However, engineers and scientists have discovered a short circuit in the instrument, likely caused by the lengthy vibration techniques employed to break up clumpy soil earlier in the mission to allow that particular sample to enter into one of the ovens. Delivery to any oven causes a vibration action and it is feared that the next attempt could trigger a further short circuit.
"Since there is no way to assess the probability of another short circuit occurring, we are taking the most conservative approach and treating the next sample to TEGA as possibly our last," says Peter Smith, Phoenix's principal investigator.

This picture documents the delivery of soil to one of four Wet Chemistry Laboratory (WCL) cells on the 30th Martian sol. WCL is part of the Microscopy, Electrochemistry and Conductivity Analyser (MECA) instrument suite onboard Phoenix. Image: NASA/JPL-Caltech/University of Arizona/Max Planck Institute.

A sample which remains in the robotic arm has now likely dried out, so this will be analysed by the optical microscope and Wet Chemistry Laboratory (WCL) instead. The new ice sample must be transferred quickly to TEGA after being exposed at the surface, to ensure that the materials do not change from a solid to a vapour during the delivery process.

And while mission teams mark Independence Day with a few days holiday, Phoenix will operate from pre-programmed science commands, such as taking atmospheric readings and panoramic images, under the watchful eye of a skeleton team. As well as establishing climatic conditions in the north polar region of Mars, Phoenix's ultimate goal is to determine the history of water in the arctic regions and to discover if this frigid soil could ever support life.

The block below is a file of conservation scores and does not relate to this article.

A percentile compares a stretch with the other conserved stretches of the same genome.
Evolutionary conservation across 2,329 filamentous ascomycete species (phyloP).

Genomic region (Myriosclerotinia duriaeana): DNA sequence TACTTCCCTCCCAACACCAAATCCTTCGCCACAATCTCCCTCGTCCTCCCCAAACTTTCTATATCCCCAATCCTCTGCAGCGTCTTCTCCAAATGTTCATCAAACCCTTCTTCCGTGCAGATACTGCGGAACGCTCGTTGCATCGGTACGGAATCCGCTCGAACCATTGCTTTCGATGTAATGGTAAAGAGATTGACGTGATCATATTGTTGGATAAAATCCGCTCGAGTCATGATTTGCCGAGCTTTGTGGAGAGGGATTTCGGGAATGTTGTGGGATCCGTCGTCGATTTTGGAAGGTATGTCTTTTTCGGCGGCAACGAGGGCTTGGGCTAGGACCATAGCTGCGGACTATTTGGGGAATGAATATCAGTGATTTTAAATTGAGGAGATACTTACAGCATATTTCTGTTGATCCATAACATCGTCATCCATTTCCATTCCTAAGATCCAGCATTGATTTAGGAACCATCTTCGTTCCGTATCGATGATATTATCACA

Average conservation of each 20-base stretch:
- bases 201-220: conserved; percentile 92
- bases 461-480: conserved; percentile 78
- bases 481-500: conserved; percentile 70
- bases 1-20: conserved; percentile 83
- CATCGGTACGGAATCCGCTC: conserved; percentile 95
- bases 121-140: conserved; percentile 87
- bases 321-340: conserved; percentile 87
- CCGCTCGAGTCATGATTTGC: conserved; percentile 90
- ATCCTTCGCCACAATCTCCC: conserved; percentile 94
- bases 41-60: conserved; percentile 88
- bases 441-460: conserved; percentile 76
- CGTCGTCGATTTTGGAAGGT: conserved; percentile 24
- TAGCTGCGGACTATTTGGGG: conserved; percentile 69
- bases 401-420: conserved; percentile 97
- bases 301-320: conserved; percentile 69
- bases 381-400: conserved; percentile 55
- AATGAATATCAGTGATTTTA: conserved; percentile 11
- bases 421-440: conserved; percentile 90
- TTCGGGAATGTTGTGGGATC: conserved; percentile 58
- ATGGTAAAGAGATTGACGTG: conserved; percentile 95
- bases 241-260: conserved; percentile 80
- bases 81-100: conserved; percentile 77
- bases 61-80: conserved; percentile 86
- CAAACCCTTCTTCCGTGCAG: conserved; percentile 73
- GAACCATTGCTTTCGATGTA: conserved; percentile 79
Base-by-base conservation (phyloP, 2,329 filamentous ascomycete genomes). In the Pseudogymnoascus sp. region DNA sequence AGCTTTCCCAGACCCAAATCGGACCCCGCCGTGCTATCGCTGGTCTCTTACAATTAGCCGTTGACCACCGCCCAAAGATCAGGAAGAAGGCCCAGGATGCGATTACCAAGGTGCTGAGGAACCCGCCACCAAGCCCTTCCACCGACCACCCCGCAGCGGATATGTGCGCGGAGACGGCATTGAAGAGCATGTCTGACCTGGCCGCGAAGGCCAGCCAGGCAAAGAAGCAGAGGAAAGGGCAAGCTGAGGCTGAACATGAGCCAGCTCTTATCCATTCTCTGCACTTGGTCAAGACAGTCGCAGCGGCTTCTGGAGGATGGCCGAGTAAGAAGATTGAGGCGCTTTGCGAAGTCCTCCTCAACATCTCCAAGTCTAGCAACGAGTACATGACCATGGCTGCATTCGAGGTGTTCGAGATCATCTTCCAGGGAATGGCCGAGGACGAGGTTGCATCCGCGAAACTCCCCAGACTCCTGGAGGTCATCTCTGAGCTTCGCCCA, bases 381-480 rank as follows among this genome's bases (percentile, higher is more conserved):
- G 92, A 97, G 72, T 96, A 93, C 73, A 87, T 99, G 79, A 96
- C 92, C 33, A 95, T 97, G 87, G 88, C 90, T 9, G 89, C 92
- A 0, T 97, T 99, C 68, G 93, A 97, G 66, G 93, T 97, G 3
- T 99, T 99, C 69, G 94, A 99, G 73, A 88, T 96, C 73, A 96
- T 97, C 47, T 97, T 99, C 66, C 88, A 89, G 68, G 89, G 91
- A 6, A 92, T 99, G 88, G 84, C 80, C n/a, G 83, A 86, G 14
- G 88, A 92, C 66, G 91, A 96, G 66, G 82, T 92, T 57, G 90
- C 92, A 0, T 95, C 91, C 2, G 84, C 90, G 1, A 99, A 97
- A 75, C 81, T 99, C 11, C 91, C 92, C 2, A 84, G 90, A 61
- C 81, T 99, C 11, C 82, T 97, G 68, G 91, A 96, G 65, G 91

Related Stories

Jun  30 Phoenix soil could support life read more

Jun  23 Frozen water confirmed on Mars read more

Jun  19 Bright chunks must have been ice read more

Jun  17 First results from Phoenix bakery read more

Jun  12 An oven full of sand read more

Jun  10 Clumpy Martian soil challenges Phoenix read more

Jun  06 Closest view ever of Mars sand read more

Jun  03 Phoenix scoops up Martian soil read more

Jun  02 Phoenix sees possible ice read more

May 30 Phoenix flexes robotic arm read more

May 28 HiRISE captures Phoenix descent read more

May 26 Spectacular new colour view of Mars read more

May 23 Phoenix prepares for Mars landing read more

The Planets
From tiny Mercury to distant Neptune and Pluto, The Planets profiles each of the Solar System's members in depth, featuring the latest imagery from space missions. The tallest mountains, the deepest canyons, the strongest winds, raging atmospheric storms, terrain studded with craters and vast worlds of ice are just some of the sights you'll see on this 100-page tour of the planets.
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Hubble Reborn
Hubble Reborn takes the reader on a journey through the Universe with spectacular full-colour pictures of galaxies, nebulae, planets and stars as seen through Hubble's eyes, along the way telling the dramatic story of the space telescope, including interviews with key scientists and astronauts.
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3D Universe
Witness the most awesome sights of the Universe as they were meant to be seen in this 100-page extravaganza of planets, galaxies and star-scapes, all in 3D!